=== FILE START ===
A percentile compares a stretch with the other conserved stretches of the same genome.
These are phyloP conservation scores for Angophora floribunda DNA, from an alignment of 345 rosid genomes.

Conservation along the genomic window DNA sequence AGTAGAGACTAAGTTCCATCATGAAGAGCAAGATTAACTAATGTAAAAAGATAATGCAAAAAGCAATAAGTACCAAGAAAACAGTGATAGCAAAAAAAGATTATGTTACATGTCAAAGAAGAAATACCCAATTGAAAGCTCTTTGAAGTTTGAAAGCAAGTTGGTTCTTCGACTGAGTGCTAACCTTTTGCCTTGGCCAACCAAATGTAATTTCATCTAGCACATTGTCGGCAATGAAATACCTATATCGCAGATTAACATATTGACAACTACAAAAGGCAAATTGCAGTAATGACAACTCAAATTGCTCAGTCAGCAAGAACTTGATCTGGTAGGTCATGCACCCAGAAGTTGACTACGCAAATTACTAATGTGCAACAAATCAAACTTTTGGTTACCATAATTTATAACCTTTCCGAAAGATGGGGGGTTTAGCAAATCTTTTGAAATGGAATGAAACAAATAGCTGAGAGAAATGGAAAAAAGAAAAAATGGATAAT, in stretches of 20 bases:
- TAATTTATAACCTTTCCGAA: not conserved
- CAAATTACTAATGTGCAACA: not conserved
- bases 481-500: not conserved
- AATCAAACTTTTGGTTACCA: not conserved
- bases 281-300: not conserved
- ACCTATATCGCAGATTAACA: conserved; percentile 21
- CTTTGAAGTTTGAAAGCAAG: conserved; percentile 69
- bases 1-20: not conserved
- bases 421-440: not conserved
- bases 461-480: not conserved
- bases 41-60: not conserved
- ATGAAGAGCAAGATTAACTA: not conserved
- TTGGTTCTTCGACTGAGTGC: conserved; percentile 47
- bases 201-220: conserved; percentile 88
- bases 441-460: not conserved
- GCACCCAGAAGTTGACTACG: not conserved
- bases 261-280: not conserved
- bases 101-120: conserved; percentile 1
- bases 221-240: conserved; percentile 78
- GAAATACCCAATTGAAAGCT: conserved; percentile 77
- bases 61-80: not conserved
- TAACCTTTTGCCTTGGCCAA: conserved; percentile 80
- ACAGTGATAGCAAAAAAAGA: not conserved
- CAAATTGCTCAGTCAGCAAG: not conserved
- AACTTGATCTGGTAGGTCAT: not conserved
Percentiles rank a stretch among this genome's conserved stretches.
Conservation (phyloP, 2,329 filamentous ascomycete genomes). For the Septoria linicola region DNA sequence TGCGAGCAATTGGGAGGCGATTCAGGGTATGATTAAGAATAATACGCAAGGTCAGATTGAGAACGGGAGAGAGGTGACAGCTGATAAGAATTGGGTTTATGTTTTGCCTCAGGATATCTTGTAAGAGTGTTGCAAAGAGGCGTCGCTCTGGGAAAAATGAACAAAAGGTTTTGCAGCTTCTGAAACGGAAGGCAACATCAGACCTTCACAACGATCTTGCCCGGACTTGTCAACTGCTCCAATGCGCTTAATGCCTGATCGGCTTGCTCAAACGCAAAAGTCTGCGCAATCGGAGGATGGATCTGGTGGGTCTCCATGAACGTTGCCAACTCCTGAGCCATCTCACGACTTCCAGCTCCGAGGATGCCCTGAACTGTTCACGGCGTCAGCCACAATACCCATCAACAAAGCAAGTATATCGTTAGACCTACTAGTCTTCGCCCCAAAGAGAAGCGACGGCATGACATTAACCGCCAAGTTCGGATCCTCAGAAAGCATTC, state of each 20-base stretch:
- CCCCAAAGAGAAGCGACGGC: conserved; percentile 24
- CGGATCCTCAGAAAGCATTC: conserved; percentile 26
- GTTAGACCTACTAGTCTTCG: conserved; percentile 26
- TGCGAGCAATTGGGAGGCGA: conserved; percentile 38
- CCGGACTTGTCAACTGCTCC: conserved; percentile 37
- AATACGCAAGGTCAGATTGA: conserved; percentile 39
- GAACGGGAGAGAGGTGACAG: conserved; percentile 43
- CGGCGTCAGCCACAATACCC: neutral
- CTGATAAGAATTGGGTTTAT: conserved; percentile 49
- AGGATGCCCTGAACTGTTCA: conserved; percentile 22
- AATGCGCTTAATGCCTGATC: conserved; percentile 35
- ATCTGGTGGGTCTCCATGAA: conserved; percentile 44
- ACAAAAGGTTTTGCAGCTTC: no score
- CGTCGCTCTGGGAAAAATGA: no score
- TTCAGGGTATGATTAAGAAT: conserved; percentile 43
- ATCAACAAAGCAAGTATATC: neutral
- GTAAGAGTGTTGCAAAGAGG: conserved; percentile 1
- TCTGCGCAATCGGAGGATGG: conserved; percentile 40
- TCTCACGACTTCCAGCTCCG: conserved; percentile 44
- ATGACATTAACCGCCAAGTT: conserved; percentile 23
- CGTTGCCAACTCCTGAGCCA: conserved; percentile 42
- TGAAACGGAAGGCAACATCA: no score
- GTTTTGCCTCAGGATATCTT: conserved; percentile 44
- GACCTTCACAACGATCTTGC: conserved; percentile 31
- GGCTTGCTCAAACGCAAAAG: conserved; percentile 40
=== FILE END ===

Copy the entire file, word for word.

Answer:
A percentile compares a stretch with the other conserved stretches of the same genome.
These are phyloP conservation scores for Angophora floribunda DNA, from an alignment of 345 rosid genomes.

Conservation along the genomic window DNA sequence AGTAGAGACTAAGTTCCATCATGAAGAGCAAGATTAACTAATGTAAAAAGATAATGCAAAAAGCAATAAGTACCAAGAAAACAGTGATAGCAAAAAAAGATTATGTTACATGTCAAAGAAGAAATACCCAATTGAAAGCTCTTTGAAGTTTGAAAGCAAGTTGGTTCTTCGACTGAGTGCTAACCTTTTGCCTTGGCCAACCAAATGTAATTTCATCTAGCACATTGTCGGCAATGAAATACCTATATCGCAGATTAACATATTGACAACTACAAAAGGCAAATTGCAGTAATGACAACTCAAATTGCTCAGTCAGCAAGAACTTGATCTGGTAGGTCATGCACCCAGAAGTTGACTACGCAAATTACTAATGTGCAACAAATCAAACTTTTGGTTACCATAATTTATAACCTTTCCGAAAGATGGGGGGTTTAGCAAATCTTTTGAAATGGAATGAAACAAATAGCTGAGAGAAATGGAAAAAAGAAAAAATGGATAAT, in stretches of 20 bases:
- TAATTTATAACCTTTCCGAA: not conserved
- CAAATTACTAATGTGCAACA: not conserved
- bases 481-500: not conserved
- AATCAAACTTTTGGTTACCA: not conserved
- bases 281-300: not conserved
- ACCTATATCGCAGATTAACA: conserved; percentile 21
- CTTTGAAGTTTGAAAGCAAG: conserved; percentile 69
- bases 1-20: not conserved
- bases 421-440: not conserved
- bases 461-480: not conserved
- bases 41-60: not conserved
- ATGAAGAGCAAGATTAACTA: not conserved
- TTGGTTCTTCGACTGAGTGC: conserved; percentile 47
- bases 201-220: conserved; percentile 88
- bases 441-460: not conserved
- GCACCCAGAAGTTGACTACG: not conserved
- bases 261-280: not conserved
- bases 101-120: conserved; percentile 1
- bases 221-240: conserved; percentile 78
- GAAATACCCAATTGAAAGCT: conserved; percentile 77
- bases 61-80: not conserved
- TAACCTTTTGCCTTGGCCAA: conserved; percentile 80
- ACAGTGATAGCAAAAAAAGA: not conserved
- CAAATTGCTCAGTCAGCAAG: not conserved
- AACTTGATCTGGTAGGTCAT: not conserved
Percentiles rank a stretch among this genome's conserved stretches.
Conservation (phyloP, 2,329 filamentous ascomycete genomes). For the Septoria linicola region DNA sequence TGCGAGCAATTGGGAGGCGATTCAGGGTATGATTAAGAATAATACGCAAGGTCAGATTGAGAACGGGAGAGAGGTGACAGCTGATAAGAATTGGGTTTATGTTTTGCCTCAGGATATCTTGTAAGAGTGTTGCAAAGAGGCGTCGCTCTGGGAAAAATGAACAAAAGGTTTTGCAGCTTCTGAAACGGAAGGCAACATCAGACCTTCACAACGATCTTGCCCGGACTTGTCAACTGCTCCAATGCGCTTAATGCCTGATCGGCTTGCTCAAACGCAAAAGTCTGCGCAATCGGAGGATGGATCTGGTGGGTCTCCATGAACGTTGCCAACTCCTGAGCCATCTCACGACTTCCAGCTCCGAGGATGCCCTGAACTGTTCACGGCGTCAGCCACAATACCCATCAACAAAGCAAGTATATCGTTAGACCTACTAGTCTTCGCCCCAAAGAGAAGCGACGGCATGACATTAACCGCCAAGTTCGGATCCTCAGAAAGCATTC, state of each 20-base stretch:
- CCCCAAAGAGAAGCGACGGC: conserved; percentile 24
- CGGATCCTCAGAAAGCATTC: conserved; percentile 26
- GTTAGACCTACTAGTCTTCG: conserved; percentile 26
- TGCGAGCAATTGGGAGGCGA: conserved; percentile 38
- CCGGACTTGTCAACTGCTCC: conserved; percentile 37
- AATACGCAAGGTCAGATTGA: conserved; percentile 39
- GAACGGGAGAGAGGTGACAG: conserved; percentile 43
- CGGCGTCAGCCACAATACCC: neutral
- CTGATAAGAATTGGGTTTAT: conserved; percentile 49
- AGGATGCCCTGAACTGTTCA: conserved; percentile 22
- AATGCGCTTAATGCCTGATC: conserved; percentile 35
- ATCTGGTGGGTCTCCATGAA: conserved; percentile 44
- ACAAAAGGTTTTGCAGCTTC: no score
- CGTCGCTCTGGGAAAAATGA: no score
- TTCAGGGTATGATTAAGAAT: conserved; percentile 43
- ATCAACAAAGCAAGTATATC: neutral
- GTAAGAGTGTTGCAAAGAGG: conserved; percentile 1
- TCTGCGCAATCGGAGGATGG: conserved; percentile 40
- TCTCACGACTTCCAGCTCCG: conserved; percentile 44
- ATGACATTAACCGCCAAGTT: conserved; percentile 23
- CGTTGCCAACTCCTGAGCCA: conserved; percentile 42
- TGAAACGGAAGGCAACATCA: no score
- GTTTTGCCTCAGGATATCTT: conserved; percentile 44
- GACCTTCACAACGATCTTGC: conserved; percentile 31
- GGCTTGCTCAAACGCAAAAG: conserved; percentile 40